“This record is also a soundtrack to a movie that we have made. Some of the songs, like the blasts of colour that you find titled ‘L’ or ‘S’ or ‘D’, and some of the lyrical content represent things that happen in the movie. It’s all been a case of adding even more colour to all the already present colours. That movie is set to come out sometime next year. It is being edited as we speak. Dimitri knows how to press all of my buttons and push me around into doing things like this without ever being physical. Working alongside him is amazing, and we have friendship, banter and creative understanding. We purposely took more time to ensure these songs had everything they needed to fit in with the movie’s script. A whole two years, it required that time.”

“Our current line-up consists of Autry Fulbright II, who played in …And You Will Know Us By The Trail Of The Dead. He also co-manages Flying Lotus and Thundercat, so he is friends with Justin Brown, who plays the drums for us now. He is considered one of the hot new young jazz drummers. So we have a guy playing drums who is not your typical drummer. We have to be on our toes now. I had an argument with Dimitri where he said we have to change our setlist every night to keep things interesting. And I said, ‘Fuck that shit’. We have a drummer who has already said several times not to expect him to be playing the same thing every night on these songs. He will constantly be shaking it up, which alone is enough to keep us listening and fresh things. All of us are creating at the same time, spontaneously, within the breaks between songs in our sets. That’s why the excitement of playing live, the on-stage activity, is all we need to pay more attention.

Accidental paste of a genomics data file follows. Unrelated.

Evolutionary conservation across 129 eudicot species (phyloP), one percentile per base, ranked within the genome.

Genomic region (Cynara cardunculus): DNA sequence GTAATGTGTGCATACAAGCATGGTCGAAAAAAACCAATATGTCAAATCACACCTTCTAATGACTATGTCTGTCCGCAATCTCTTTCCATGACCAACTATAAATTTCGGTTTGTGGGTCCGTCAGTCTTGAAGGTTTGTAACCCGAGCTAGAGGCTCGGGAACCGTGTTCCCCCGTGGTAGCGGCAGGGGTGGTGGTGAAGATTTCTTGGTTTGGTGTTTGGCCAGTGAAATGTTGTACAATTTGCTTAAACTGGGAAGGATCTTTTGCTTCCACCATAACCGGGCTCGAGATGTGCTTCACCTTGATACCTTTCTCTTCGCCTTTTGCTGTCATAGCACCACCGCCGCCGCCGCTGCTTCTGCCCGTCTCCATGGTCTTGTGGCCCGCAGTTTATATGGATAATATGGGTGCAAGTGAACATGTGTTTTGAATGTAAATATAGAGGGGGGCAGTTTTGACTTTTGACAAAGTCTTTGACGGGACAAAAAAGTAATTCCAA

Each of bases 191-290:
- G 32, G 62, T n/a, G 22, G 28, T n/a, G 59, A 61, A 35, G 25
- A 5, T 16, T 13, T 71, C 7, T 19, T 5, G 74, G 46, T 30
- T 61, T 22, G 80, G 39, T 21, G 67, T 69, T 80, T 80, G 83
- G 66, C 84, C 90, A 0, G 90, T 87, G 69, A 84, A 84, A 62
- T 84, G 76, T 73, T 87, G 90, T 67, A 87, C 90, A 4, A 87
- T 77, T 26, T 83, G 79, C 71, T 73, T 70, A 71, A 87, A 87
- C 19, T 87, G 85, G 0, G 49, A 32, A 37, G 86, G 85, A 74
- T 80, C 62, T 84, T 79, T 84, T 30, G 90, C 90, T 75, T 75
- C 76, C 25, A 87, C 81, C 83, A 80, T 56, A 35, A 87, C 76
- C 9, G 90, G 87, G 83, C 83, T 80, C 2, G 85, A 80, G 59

“With Black Flag, we would rehearse three to five hours for anywhere between five and seven days a week. We knew those songs inside out. We knew that when we got on stage, and the adrenaline and the electricity kicked in, and all the people expressing themselves would create this ball of chaos, we knew that we would still be able to play those songs. When we hit that first note, we knew it would go off, and it’s like a drug you cannot buy. The same thing applies with OFF!. The adrenaline kicks in precisely the same way. And, of course, because of this new way of keeping us on our toes, there will be some fumbling around and learning what is happening, but that buzz and that energy will keep us focused.”

“I have been a part of genres in my career, but I never feel like I am a part of a specific group of people. I make music and hope to be accepted by the people that assume we are a part of a special corner of music, and there’s nothing wrong with that. But I am a fan of music. I am a fan of a lot of different styles of music. I love so much stuff throughout all of musical history and have got to experience so many things from being right in the centre of it all. From the British Invasion, some of the best bands to ever make music, to glam rock and heavy metal and everything in between. I never want to be painted into a corner. That’s just not going to happen. I love where I have come from, but I love so much more than that as well.”